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    Bournemouth got a wealthy Russian owner back in 2011. I'm not saying Eddie Howe didn't do a wonderful job at Bournemouth but he got better financial backing, a fact that is never talked about. Signing players like Matt Ritchie from a league rival was only possible from having a bigger budget than anyone else in League 1 for example.
  9. Oct 5, 2019
    #9

    Sir Scott McToMinay New Member

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    Diego Simeone
  10. Oct 5, 2019
    #10

    ILC New Member

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    Overall for their careers Pep, Mourinho and Ancelotti. Allegri, Klopp and Simeone on track to join them one day.
  11. Oct 5, 2019
    #11

    lon ball2 New Member

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    It’s going to be Nagalsmann
  12. Oct 5, 2019
    #12

    Gio ★★★★★★★★

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    Three stand out for me:
    • Over-achievement with the resources at the manager's disposal - this is distinct from the trophy cabinet and about getting more than the sum of their parts out of teams.
    • Innovation - what impact has the manager had on the different aspects of management that others have copied? What is their legacy to their club or the game as a whole?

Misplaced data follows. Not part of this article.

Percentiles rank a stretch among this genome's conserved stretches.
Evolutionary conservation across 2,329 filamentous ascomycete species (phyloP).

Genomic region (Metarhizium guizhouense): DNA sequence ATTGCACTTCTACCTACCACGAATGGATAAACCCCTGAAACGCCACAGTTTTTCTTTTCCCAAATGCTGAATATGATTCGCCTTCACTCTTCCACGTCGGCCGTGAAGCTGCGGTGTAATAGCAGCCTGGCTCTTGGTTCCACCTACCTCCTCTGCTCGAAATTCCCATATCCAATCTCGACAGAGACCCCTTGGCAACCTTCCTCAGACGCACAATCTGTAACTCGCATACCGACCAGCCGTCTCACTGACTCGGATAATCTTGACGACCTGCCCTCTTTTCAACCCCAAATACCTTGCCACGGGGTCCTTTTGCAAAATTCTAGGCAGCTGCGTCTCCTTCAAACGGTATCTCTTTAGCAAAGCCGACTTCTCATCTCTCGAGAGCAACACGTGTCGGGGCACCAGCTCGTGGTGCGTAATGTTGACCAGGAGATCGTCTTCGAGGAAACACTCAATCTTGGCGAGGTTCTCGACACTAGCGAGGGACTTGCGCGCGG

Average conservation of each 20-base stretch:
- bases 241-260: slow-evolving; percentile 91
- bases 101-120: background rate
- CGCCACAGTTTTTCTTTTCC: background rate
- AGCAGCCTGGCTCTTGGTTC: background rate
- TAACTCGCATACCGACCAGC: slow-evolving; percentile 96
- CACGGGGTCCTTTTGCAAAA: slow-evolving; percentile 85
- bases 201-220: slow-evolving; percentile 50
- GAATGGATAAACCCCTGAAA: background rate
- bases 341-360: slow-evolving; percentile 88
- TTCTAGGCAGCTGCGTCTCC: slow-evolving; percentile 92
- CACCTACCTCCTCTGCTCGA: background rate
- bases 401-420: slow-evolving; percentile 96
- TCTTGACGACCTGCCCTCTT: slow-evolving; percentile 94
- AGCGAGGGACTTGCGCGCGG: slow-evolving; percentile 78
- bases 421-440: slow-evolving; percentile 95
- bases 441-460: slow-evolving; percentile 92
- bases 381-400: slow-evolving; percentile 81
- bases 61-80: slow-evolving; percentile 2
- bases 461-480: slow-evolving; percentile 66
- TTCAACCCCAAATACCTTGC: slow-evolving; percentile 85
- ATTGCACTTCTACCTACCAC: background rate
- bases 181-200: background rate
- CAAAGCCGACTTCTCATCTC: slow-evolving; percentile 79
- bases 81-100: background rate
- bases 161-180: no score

• Longevity - most managers succeed either with one or two teams or for 5-10 years before the game passes them by. Which managers have been able to change their methods to adapt to new trends in the game? Which managers have been able to rebuild teams or take on new challenges in different environments?
  13. Oct 5, 2019
    #13

    mwake New Member

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    Klopp has two German league titles. Managed this whilst not having the most cash as top teams and with a mixture of youth and low cost bargains.
  14. Oct 5, 2019
    #14

    duffer Sensible and not a complete jerk like most oppo's Scout

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    He does indeed, fantastic to win 1 against Bayern in that league, let alone 2! my apologies.

    Still not enough to place him on a "generational defining managers" list though.
  15. Oct 5, 2019
    #15

    Sky1981 Fending off the urge

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    Klopp will join the liverpool legend.

    Mourinho pep is on worldwide legend.

    Howe... you're having a laugh, only british fans are enamoured with doing it on tuesday cold britannia stadium. Nobody remember shearer outside england because he's with newcastle. Right or wrong that is.
  16. Oct 5, 2019
    #16

    Zehner Full Member

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    For me, it's not so much about titles but how they impacted football. In this generation, Klopp and Guardiola are the only managers that changedbthe game sustainably with their respective brands of football. The only two managers who were really revolutionary. The rest that achieved great things like Mourinho, Ancelotti, Zidane, Simeone, Allegri, Conte, del Bosque, Heynckes, etc. weren't really about innovation but application. The same goes for SAF in my opinion, by the way. Very successful but not recolutinary.

    However, I think two managers that altered the game for good are not bad for a single generation since managers like this rarely occur at all. Michels, Happel, Sacchi and Cruyff are more or less the only names that come to mind immediately.
  17. Oct 5, 2019
    #17

    giorno Full Member

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    Klopp is a curious case, because he's no real revolutionary, more like the guy who made certain concepts popular, rather than coming up with something new